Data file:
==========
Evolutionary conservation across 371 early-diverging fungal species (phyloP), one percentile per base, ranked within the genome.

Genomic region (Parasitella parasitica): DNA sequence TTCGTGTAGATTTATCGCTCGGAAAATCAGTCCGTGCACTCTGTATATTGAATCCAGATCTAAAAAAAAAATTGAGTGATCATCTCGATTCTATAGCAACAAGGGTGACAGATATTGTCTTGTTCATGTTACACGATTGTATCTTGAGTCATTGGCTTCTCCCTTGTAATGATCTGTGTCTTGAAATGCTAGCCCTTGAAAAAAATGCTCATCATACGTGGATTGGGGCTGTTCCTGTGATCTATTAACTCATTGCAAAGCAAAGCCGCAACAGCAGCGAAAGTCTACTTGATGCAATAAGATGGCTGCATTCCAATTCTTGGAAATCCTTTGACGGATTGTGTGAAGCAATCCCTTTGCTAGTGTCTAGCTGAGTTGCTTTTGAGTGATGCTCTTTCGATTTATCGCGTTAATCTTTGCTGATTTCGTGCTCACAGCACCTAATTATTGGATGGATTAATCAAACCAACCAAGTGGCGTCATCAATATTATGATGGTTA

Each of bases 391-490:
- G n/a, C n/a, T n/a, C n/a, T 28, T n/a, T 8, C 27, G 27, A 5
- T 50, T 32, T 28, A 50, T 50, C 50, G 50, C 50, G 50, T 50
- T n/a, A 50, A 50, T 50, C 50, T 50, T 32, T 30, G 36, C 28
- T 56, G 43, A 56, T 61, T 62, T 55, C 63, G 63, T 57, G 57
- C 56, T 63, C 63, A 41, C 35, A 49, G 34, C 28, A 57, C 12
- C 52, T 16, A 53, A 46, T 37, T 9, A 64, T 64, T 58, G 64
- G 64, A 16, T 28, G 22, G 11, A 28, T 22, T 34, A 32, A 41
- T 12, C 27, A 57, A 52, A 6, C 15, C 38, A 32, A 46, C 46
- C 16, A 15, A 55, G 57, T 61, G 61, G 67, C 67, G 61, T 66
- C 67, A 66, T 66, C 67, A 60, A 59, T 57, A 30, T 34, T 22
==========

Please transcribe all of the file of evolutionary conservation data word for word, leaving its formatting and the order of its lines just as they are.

Evolutionary conservation across 371 early-diverging fungal species (phyloP), one percentile per base, ranked within the genome.

Genomic region (Parasitella parasitica): DNA sequence TTCGTGTAGATTTATCGCTCGGAAAATCAGTCCGTGCACTCTGTATATTGAATCCAGATCTAAAAAAAAAATTGAGTGATCATCTCGATTCTATAGCAACAAGGGTGACAGATATTGTCTTGTTCATGTTACACGATTGTATCTTGAGTCATTGGCTTCTCCCTTGTAATGATCTGTGTCTTGAAATGCTAGCCCTTGAAAAAAATGCTCATCATACGTGGATTGGGGCTGTTCCTGTGATCTATTAACTCATTGCAAAGCAAAGCCGCAACAGCAGCGAAAGTCTACTTGATGCAATAAGATGGCTGCATTCCAATTCTTGGAAATCCTTTGACGGATTGTGTGAAGCAATCCCTTTGCTAGTGTCTAGCTGAGTTGCTTTTGAGTGATGCTCTTTCGATTTATCGCGTTAATCTTTGCTGATTTCGTGCTCACAGCACCTAATTATTGGATGGATTAATCAAACCAACCAAGTGGCGTCATCAATATTATGATGGTTA

Each of bases 391-490:
- G n/a, C n/a, T n/a, C n/a, T 28, T n/a, T 8, C 27, G 27, A 5
- T 50, T 32, T 28, A 50, T 50, C 50, G 50, C 50, G 50, T 50
- T n/a, A 50, A 50, T 50, C 50, T 50, T 32, T 30, G 36, C 28
- T 56, G 43, A 56, T 61, T 62, T 55, C 63, G 63, T 57, G 57
- C 56, T 63, C 63, A 41, C 35, A 49, G 34, C 28, A 57, C 12
- C 52, T 16, A 53, A 46, T 37, T 9, A 64, T 64, T 58, G 64
- G 64, A 16, T 28, G 22, G 11, A 28, T 22, T 34, A 32, A 41
- T 12, C 27, A 57, A 52, A 6, C 15, C 38, A 32, A 46, C 46
- C 16, A 15, A 55, G 57, T 61, G 61, G 67, C 67, G 61, T 66
- C 67, A 66, T 66, C 67, A 60, A 59, T 57, A 30, T 34, T 22